The Three Dimensions of Intelligent Cities
Intelligent cities evolve towards a strong integration of all dimensions of human, collective, and artificial intelligence available within a city. They are constructed as multi-dimensional agglomerations combining three main dimensions (Komninos 2006, 17-18; Komninos 2008, 122-123).
- The first dimension relates to people in the city: the intelligence, inventiveness and creativity of the individuals who live and work in the city. This perspective was described by Richard Florida (2002) as ‘creative city’, gathering the values and desires of the ‘new creative class’ made by knowledge and talented people, scientists, artists, entrepreneurs, venture capitalists and other creative people, which have an enormous impact on determining how the workplace is organized, whether companies will prosper, whether cities thrive or wither.
- The second dimension relates to the collective intelligence of a city’s population: ‘collective intelligence is the capacity of human communities to evolve towards higher order complexity and harmony, through such innovation mechanisms as differentiation and integration, competition and collaboration. ’ (Atlee and Pór 2006). This dimension is based on the institutions of the city that enable cooperation in knowledge and innovation.
- The third dimension relates to artificial intelligence embedded into the physical environment of the city and available to the city’s population: communication infrastructure, digital spaces, and online problem-solving tools available to the city’s population.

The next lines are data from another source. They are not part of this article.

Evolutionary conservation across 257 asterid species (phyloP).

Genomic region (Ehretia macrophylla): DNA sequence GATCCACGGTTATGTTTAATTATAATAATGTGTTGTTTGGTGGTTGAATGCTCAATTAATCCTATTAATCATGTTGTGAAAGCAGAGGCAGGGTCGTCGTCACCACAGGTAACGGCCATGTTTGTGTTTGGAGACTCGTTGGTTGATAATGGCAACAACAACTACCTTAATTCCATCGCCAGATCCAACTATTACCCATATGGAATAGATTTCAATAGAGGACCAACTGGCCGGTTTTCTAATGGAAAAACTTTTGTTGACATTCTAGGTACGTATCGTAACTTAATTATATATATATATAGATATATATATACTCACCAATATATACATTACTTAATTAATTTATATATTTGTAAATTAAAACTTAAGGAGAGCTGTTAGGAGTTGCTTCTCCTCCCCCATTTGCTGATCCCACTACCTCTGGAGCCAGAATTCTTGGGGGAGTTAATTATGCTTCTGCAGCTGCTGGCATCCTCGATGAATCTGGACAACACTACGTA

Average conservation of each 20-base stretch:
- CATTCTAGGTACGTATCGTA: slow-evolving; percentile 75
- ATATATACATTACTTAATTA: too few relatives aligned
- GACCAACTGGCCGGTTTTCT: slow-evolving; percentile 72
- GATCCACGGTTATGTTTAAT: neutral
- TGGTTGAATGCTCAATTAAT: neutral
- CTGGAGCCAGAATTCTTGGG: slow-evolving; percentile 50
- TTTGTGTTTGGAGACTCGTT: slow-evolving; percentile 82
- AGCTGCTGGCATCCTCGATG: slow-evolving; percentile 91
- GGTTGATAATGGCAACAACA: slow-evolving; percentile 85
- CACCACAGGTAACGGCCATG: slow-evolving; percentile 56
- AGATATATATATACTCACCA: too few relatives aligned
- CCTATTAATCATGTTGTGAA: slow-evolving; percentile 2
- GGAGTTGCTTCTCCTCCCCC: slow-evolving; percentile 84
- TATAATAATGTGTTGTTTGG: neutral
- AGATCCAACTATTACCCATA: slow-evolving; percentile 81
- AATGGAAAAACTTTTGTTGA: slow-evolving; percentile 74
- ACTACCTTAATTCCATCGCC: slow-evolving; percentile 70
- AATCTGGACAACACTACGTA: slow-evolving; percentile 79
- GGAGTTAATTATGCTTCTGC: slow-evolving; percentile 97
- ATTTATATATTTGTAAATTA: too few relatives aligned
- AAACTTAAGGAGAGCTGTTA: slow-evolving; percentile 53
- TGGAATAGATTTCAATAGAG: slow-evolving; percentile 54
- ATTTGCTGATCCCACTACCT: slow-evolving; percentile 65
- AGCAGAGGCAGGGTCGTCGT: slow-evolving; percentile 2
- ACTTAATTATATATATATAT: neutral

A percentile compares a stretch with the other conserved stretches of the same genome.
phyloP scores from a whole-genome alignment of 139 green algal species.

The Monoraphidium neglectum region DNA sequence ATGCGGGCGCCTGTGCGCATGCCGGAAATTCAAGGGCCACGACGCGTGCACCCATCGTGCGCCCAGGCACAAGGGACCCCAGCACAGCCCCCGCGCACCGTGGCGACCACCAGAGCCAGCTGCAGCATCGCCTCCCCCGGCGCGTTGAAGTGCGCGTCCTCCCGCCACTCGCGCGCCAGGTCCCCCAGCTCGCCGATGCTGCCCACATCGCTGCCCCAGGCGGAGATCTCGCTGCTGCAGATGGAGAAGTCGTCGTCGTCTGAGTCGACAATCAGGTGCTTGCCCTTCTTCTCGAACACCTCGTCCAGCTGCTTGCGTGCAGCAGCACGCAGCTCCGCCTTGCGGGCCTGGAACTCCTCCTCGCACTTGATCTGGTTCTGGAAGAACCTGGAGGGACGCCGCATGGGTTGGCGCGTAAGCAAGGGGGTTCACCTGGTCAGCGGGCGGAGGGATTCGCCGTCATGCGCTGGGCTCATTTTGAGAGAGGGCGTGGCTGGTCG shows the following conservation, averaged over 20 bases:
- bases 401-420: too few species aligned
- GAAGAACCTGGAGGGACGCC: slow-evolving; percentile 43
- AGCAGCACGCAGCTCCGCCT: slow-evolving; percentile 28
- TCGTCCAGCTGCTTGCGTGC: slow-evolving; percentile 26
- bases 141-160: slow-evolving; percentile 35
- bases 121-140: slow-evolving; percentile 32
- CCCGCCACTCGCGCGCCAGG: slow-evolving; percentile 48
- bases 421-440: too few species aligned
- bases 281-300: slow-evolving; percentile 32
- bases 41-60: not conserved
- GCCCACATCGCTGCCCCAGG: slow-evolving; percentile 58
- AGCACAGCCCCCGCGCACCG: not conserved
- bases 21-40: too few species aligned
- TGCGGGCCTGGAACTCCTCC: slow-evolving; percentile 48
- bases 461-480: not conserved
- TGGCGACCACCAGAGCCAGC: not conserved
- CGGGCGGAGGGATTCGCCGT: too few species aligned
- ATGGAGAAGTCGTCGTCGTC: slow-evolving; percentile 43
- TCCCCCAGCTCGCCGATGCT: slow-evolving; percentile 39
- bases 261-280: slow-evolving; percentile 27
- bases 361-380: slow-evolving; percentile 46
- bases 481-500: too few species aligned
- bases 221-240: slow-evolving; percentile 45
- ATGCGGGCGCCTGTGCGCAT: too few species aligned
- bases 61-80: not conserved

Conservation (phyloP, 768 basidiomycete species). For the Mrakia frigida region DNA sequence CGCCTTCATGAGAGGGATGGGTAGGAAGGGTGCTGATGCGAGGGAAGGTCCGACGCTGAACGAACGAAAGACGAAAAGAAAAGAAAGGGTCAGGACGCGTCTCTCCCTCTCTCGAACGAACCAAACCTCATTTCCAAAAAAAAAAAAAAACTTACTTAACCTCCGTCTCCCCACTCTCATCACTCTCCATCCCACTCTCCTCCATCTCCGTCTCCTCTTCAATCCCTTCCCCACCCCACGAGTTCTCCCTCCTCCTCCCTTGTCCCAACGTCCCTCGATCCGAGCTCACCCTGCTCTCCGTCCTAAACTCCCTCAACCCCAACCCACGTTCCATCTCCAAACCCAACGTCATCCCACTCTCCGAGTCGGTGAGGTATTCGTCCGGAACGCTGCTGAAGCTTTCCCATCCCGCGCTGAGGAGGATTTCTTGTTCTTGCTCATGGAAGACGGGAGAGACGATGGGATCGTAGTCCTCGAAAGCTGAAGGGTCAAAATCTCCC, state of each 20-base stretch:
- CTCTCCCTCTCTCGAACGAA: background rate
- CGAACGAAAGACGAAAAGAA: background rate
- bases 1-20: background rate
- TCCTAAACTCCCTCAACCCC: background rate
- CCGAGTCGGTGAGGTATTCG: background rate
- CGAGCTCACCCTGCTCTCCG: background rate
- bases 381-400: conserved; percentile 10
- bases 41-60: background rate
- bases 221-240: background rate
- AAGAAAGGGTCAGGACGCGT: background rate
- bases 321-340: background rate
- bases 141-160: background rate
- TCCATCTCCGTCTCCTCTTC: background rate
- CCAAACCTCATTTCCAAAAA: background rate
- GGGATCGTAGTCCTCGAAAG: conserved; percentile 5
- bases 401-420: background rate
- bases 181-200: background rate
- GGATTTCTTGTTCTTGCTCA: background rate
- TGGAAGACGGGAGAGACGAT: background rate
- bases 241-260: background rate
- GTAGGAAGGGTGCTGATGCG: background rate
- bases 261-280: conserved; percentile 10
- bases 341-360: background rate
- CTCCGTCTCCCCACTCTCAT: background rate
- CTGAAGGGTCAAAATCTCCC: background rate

Thus the concept of ‘intelligent city’ integrates all the three aforementioned dimensions of the physical, institutional and digital spaces of an agglomeration. Consequently, the term ‘intelligent city’ describes a territory with (1) developed knowledge-intensive activities or clusters of such activities; (2) embedded routines of social co-operation allowing knowledge and know-how to be acquired and adapted;(3) a developed communication infrastructure, digital spaces, and knowledge / innovation management tools; and (4) a proven ability to innovate, manage and resolve problems that appear for the first time, since the capacity to innovate and to manage uncertainty are the critical factors for measuring intelligence.
Smart City is a relative concept. However, smart city research and literature seem putting more emphasis on embedded systems, sensors and interactive media, while intelligent cities rely more on collective intelligence / collaborative intelligence, innovation system, and web-based collaborative spaces. In any case both concepts try integrating the above mentioned three dimensions of urban space (physical, social, and digital).
Read more about this topic: Intelligent City
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